Today, we'll introduce the concept of the P/E ratio for those who are learning about investing. To keep it practical, we'll show how NMI Holdings, Inc.'s (NASDAQ:NMIH) P/E ratio could help you assess the value on offer. Based on the last twelve months, NMI Holdings's P/E ratio is 13.84. That means that at current prices, buyers pay $13.84 for every $1 in trailing yearly profits.
How Do I Calculate A Price To Earnings Ratio?
The formula for P/E is:
Price to Earnings Ratio = Price per Share ÷ Earnings per Share (EPS)
Or for NMI Holdings:
P/E of 13.84 = $27.49 ÷ $1.99 (Based on the trailing twelve months to June 2019.)
Is A High Price-to-Earnings Ratio Good?
A higher P/E ratio means that investors are paying a higher price for each $1 of company earnings. That isn't necessarily good or bad, but a high P/E implies relatively high expectations of what a company can achieve in the future.
Does NMI Holdings Have A Relatively High Or Low P/E For Its Industry?
We can get an indication of market expectations by looking at the P/E ratio. As you can see below NMI Holdings has a P/E ratio that is fairly close for the average for the mortgage industry, which is 13.8.
Its P/E ratio suggests that NMI Holdings shareholders think that in the future it will perform about the same as other companies in its industry classification. The company could surprise by performing better than average, in the future. Further research into factors such as insider buying and selling, could help you form your own view on whether that is likely.
How Growth Rates Impact P/E Ratios
Earnings growth rates have a big influence on P/E ratios. When earnings grow, the 'E' increases, over time. That means unless the share price increases, the P/E will reduce in a few years. And as that P/E ratio drops, the company will look cheap, unless its share price increases.
In the last year, NMI Holdings grew EPS like Taylor Swift grew her fan base back in 2010; the 112% gain was both fast and well deserved.
A Limitation: P/E Ratios Ignore Debt and Cash In The Bank
It's important to note that the P/E ratio considers the market capitalization, not the enterprise value. In other words, it does not consider any debt or cash that the company may have on the balance sheet. In theory, a company can lower its future P/E ratio by using cash or debt to invest in growth.
Such spending might be good or bad, overall, but the key point here is that you need to look at debt to understand the P/E ratio in context.
How Does NMI Holdings's Debt Impact Its P/E Ratio?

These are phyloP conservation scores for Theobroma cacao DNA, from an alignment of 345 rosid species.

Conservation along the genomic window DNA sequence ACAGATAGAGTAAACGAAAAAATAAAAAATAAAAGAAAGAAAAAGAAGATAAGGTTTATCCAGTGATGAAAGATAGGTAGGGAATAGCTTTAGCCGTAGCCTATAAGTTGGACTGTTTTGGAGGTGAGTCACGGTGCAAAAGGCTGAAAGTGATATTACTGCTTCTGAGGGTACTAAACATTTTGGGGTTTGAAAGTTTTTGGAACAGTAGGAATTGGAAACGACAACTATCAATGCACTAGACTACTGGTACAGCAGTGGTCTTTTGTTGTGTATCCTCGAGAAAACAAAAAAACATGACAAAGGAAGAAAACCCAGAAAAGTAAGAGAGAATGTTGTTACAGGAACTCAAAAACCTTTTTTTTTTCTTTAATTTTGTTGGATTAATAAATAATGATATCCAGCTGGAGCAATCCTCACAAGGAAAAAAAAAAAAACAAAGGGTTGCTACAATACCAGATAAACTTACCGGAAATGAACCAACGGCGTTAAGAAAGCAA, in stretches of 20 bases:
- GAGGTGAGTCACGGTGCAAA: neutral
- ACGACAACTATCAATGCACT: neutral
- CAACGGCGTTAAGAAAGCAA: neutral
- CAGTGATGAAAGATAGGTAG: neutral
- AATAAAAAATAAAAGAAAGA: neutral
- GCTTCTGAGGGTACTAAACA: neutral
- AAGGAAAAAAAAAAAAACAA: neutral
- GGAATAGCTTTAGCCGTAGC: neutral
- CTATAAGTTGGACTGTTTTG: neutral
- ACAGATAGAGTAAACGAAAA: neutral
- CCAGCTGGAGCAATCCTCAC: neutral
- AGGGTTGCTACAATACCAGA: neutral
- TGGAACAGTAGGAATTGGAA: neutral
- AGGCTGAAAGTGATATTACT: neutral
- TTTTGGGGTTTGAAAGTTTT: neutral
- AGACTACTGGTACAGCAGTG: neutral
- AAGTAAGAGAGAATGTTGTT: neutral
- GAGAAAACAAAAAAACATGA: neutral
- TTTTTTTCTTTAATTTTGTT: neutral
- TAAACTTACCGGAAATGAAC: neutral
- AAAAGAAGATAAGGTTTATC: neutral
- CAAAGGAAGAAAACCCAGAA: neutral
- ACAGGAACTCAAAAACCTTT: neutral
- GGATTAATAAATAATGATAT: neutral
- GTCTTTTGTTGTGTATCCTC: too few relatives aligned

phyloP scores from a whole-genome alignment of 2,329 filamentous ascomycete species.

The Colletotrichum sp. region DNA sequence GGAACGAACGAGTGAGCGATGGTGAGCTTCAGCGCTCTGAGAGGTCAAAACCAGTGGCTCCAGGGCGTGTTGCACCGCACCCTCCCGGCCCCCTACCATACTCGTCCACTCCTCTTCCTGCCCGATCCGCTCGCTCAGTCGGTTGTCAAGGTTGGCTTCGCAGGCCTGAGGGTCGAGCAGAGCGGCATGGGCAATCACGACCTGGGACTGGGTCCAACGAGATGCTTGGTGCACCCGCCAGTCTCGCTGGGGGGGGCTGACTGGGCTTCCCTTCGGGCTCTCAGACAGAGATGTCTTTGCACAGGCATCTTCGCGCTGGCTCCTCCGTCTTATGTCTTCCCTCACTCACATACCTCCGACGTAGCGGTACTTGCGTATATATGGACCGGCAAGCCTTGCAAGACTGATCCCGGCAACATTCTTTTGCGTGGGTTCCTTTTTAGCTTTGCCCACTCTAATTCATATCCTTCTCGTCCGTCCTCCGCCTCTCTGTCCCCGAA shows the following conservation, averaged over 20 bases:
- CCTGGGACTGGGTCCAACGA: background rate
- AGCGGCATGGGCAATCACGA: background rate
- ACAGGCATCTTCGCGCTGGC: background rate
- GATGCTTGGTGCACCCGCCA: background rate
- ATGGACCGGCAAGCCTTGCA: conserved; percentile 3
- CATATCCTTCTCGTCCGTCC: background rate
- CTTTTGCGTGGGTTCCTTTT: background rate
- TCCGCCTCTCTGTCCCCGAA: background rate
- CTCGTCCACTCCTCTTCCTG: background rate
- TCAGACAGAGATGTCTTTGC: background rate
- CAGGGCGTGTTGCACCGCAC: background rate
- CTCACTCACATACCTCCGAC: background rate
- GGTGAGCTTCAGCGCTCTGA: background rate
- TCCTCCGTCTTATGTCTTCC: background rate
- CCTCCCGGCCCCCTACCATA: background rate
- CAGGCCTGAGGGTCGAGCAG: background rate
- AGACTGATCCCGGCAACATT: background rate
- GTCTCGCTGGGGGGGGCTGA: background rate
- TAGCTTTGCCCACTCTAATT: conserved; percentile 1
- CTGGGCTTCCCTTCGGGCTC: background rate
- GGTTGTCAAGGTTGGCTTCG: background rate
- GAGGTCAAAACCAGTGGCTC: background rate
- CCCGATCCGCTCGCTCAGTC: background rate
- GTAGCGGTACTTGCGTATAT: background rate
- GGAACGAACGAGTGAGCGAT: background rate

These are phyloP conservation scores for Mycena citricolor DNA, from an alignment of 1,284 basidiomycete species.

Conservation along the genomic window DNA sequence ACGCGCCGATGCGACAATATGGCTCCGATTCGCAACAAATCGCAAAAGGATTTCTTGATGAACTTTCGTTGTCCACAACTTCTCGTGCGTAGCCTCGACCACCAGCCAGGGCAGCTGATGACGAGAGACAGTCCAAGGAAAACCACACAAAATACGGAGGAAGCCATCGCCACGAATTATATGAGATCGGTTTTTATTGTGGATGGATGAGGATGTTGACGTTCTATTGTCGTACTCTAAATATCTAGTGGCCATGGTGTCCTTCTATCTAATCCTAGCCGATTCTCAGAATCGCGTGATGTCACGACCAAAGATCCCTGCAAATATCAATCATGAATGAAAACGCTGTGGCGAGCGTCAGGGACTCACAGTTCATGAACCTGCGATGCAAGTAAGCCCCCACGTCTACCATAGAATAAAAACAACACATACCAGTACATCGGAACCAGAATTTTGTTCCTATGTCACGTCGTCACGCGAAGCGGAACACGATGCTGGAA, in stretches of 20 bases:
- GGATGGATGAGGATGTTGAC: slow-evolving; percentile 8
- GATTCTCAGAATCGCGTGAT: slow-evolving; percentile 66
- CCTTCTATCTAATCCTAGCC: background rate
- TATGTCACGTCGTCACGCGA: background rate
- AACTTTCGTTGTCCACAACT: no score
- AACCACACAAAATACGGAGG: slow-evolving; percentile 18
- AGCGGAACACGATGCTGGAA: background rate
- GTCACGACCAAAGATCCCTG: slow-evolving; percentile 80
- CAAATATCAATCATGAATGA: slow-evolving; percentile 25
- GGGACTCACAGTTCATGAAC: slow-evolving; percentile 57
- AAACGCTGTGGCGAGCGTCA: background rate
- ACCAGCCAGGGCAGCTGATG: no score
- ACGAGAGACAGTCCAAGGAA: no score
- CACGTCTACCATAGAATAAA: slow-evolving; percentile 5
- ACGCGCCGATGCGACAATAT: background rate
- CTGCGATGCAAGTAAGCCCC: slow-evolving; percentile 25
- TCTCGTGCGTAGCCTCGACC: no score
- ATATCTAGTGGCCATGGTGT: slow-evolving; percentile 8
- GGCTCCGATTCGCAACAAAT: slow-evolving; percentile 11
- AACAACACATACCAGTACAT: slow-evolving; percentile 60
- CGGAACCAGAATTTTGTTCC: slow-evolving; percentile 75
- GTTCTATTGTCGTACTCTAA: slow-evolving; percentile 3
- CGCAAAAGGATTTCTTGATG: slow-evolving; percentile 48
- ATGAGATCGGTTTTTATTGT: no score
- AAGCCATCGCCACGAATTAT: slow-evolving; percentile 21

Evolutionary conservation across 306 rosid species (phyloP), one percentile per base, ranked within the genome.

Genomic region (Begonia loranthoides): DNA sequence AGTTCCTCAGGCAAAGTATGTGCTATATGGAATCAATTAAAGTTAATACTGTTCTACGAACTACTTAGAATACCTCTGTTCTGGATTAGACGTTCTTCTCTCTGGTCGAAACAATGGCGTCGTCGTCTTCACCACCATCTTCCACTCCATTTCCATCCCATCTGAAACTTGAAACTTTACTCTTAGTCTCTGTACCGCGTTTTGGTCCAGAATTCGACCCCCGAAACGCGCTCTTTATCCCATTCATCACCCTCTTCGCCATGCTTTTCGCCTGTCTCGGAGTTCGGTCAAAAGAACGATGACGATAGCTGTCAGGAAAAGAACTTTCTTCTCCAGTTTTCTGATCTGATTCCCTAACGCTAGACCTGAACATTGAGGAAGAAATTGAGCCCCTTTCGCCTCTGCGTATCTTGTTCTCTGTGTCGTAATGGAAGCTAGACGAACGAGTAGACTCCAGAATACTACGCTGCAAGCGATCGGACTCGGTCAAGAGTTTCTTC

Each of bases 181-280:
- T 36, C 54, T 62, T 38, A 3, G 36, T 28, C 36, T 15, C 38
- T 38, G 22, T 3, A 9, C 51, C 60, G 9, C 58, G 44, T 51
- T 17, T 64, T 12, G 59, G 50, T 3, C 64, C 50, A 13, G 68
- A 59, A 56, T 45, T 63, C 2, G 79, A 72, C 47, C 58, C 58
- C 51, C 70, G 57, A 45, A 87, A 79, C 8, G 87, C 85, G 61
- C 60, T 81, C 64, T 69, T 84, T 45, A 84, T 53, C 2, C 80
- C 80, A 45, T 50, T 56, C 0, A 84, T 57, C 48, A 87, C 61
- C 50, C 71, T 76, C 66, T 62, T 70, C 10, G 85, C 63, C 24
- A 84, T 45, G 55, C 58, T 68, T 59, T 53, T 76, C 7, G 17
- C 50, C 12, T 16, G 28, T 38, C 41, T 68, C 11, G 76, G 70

Net debt totals just 3.2% of NMI Holdings's market cap. The market might award it a higher P/E ratio if it had net cash, but its unlikely this low level of net borrowing is having a big impact on the P/E multiple.
The Verdict On NMI Holdings's P/E Ratio
NMI Holdings's P/E is 13.8 which is below average (17.6) in the US market. The company does have a little debt, and EPS growth was good last year. The low P/E ratio suggests current market expectations are muted, implying these levels of growth will not continue. Since analysts are predicting growth will continue, one might expect to see a higher P/E so it may be worth looking closer.
When the market is wrong about a stock, it gives savvy investors an opportunity. If the reality for a company is not as bad as the P/E ratio indicates, then the share price should increase as the market realizes this. So this free visual report on analyst forecasts could hold the key to an excellent investment decision.
Of course you might be able to find a better stock than NMI Holdings. So you may wish to see this free collection of other companies that have grown earnings strongly.
We aim to bring you long-term focused research analysis driven by fundamental data. Note that our analysis may not factor in the latest price-sensitive company announcements or qualitative material.
If you spot an error that warrants correction, please contact the editor at email@example.com. This article by Simply Wall St is general in nature. It does not constitute a recommendation to buy or sell any stock, and does not take account of your objectives, or your financial situation. Simply Wall St has no position in the stocks mentioned. Thank you for reading.